Species conservation planning
Negros Occidental will host the first ever species conservation action planning involving five highly-threatened species that are restricted only in the West Visayas Faunal Region.
The Talarak Foundation, along with other conservation organizations, national agencies, local government units, and indigenous people groups, leads the organizing of this planning workshop, which shall be facilitated by global wildlife experts from the International Union for the Conservation of Nature – Species Survival Commission and Conservation Planning Specialists Group.
The event opens today and will culminate on June 27 at Sugarland Hotel in Bacolod City.
The species subject for this planning are the Visayan warty pig, Visayan or Philippine spotted deer, Rufous-headed hornbill, Tarictic hornbill, and Negros bleeding-heart pigeon. The population of these species is known to occur only in the West Visayas Faunal Region, or West Visayas Biogeographic Zone, comprising the islands of Negros, Panay, Cebu, Masbate, Guimaras, and their satellite islands.
The Birdlife International once declared the Rufous-headed hornbill as possibly and functionally extinct in Negros Island, until it was rediscovered a few years ago in the Northern Negros Natural Park in Negros Occidental by the Philippines Biodiversity Conservation Foundation Inc. Since then, the species has been recorded in the annual hornbill count initiated by the PBCFI, or PhilBio, in Negros. The remaining matured population of this species of hornbill in the wild is placed by the IUCN and Birdlife at about 1,000 to 2,499 individuals and confined only in Negros and Panay. It is already classified as critically endangered, the highest threat assigned to a particular species that is facing grave threats, especially hunting and habitat destruction, from extinction in the wild.
The Visayan tarictic hornbill shall also be included in the species action planning, because it is already endangered, the second highest threat to species with limited population in the wild. Although this species still exists in Negros, Panay, and Masbate, its matured population in the wild is estimated only at about 1,200 individuals. In the recent hornbill count of the PhilBio, this species was still recorded in the three terrestrial protected areas in Negros - NNNP, Mount Kanla-on Natural Park, and the Balinsasayao Twin Lakes Natural Park.
Another critically-endangered bird, the Negros bleeding-heart pigeon, shall be the subject of intensive discussion during the planning workshop this week. The matured population in the wild of this species is already at critical level, estimated at only about 50 to 249 individuals, based on the latest assessment of the IUCN and Birdlife. This species was once thought to exist only in Negros, until it was also recorded in Panay in 1997.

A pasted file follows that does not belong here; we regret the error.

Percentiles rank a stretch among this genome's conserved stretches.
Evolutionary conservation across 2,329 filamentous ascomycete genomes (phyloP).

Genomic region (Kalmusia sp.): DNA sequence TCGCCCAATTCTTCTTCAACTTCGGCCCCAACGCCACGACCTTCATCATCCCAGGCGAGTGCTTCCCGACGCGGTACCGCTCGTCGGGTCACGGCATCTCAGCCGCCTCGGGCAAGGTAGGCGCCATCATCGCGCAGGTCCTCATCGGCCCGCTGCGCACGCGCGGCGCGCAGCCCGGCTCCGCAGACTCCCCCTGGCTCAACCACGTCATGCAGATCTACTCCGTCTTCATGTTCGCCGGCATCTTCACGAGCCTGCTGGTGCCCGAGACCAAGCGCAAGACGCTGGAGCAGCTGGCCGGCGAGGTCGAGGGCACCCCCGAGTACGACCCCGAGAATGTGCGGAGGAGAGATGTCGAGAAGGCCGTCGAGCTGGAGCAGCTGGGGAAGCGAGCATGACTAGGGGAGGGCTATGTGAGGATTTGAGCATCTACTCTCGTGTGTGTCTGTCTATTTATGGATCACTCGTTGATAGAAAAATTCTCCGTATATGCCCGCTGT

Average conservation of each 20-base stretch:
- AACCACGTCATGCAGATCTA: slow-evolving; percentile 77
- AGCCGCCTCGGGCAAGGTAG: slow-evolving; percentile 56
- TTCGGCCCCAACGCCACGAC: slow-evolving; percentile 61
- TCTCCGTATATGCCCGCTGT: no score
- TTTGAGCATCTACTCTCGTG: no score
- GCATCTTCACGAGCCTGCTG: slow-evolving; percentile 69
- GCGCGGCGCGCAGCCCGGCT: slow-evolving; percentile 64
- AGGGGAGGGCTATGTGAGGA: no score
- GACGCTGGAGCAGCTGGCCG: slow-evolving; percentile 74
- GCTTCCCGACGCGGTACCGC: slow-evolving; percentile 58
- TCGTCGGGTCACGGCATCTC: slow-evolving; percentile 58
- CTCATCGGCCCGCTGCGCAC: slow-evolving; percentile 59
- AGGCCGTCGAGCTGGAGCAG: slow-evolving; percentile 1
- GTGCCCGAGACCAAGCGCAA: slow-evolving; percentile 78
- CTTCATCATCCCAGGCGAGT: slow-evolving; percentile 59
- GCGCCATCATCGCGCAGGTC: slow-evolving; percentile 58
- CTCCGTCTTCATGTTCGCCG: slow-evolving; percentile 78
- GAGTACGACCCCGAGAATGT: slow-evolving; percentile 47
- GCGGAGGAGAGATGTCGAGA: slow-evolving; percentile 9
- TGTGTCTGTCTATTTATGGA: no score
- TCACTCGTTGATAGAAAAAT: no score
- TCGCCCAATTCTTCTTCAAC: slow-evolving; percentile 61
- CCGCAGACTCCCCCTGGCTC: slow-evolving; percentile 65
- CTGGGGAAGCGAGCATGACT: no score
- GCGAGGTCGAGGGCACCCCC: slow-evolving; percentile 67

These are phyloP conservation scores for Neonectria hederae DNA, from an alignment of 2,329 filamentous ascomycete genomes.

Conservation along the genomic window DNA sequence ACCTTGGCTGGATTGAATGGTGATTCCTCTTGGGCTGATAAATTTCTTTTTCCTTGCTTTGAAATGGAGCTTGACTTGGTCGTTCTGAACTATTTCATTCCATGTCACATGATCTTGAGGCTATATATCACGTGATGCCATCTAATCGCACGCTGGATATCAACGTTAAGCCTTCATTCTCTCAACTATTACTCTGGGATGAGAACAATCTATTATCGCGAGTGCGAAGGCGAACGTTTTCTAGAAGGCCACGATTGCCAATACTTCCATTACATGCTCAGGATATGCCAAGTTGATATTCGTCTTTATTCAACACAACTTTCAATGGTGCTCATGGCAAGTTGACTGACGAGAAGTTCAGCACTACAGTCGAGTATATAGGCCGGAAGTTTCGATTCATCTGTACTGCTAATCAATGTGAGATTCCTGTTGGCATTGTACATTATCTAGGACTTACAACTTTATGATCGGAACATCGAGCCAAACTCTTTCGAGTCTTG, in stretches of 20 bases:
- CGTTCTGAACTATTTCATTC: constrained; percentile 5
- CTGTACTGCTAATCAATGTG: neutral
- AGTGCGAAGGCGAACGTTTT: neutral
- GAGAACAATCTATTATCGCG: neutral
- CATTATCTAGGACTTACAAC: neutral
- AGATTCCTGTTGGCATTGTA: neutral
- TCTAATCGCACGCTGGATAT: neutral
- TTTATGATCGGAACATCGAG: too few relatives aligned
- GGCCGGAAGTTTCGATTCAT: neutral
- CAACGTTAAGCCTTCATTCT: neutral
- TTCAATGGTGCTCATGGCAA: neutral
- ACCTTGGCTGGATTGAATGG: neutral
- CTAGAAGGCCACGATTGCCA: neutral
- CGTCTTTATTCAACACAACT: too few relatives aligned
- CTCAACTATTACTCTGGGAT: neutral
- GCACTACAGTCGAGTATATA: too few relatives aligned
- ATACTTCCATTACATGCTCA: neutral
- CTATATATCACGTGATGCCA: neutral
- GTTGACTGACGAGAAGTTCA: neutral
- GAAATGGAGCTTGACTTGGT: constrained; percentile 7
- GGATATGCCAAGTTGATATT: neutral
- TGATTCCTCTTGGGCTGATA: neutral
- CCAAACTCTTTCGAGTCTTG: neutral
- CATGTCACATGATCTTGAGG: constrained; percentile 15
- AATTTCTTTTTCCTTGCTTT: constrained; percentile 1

The decline of the population of the Negros bleeding-heart is primarily attributed to hunting and the destruction of lowland forests, since this bird is known as lowland and ground-dwelling specialist. Most of the lowland forests in Negros and Panay have been previously covered with logging concessions and are now converted into other purposes, specifically agriculture and settlement. No other records have been known for this species in recent years from other islands in the West Visayas Faunal Region.
The species conservation action plan for the Visayan warty pig and Visayan spotted deer that are similarly in critical conditions shall be drafted during the planning workshop.
The Visayan spotted deer is classified as endangered species with matured population in the wild estimated at only 700 individuals. This unique and regal kind of deer was specifically recorded in the Central Panay Mountain, NNNP, MKNP, BTLNP, and Cuernos de Negros in Negros Oriental.
The Visayan warty pig, which has been described by late British wildlife specialist, William Oliver, as probably the most threatened pig species in the world, is another critically endangered mammal that should be covered with species action plan. The matured population of the warty pig in the wild is still unknown.
The population of the warty pig is already eliminated in the three of the six islands where it was formerly recorded, according to the IUCN. The last time it was found in the wild in Cebu was in 1960s, and it has never been recorded in recent times in Guimaras and Ticao. This pig is further classified as functionally extinct in Masbate as it was last recorded in that island in 1993. The remaining viable population of the Visayan warty pig occurs only in Negros and Panay.
During the four-day planning workshop, status and threats analysis as well as corresponding conservation and protection strategies for these five species shall be discussed and laid down.
Oliver, who was one the founding officers of PhilBio, in partnership with the Negros Forest and Ecological Foundation, initiated the successful captive breeding of these five species at the Biodiversity Conservation Center in Bacolod City that is presently administered by the Talarak Foundation.
The possible reintroduction of the successfully captive-bred and viable species may also be considered as one conservation measure to be implemented. The PhilBio and the Department of Environment and Natural Resources, through its Biodiversity Financing Initiatives, facilitated last year the preparation of biodiversity strategy and action plan for Negros, Panay, and Cebu, which similarly considered the conservation strategies of these species.*
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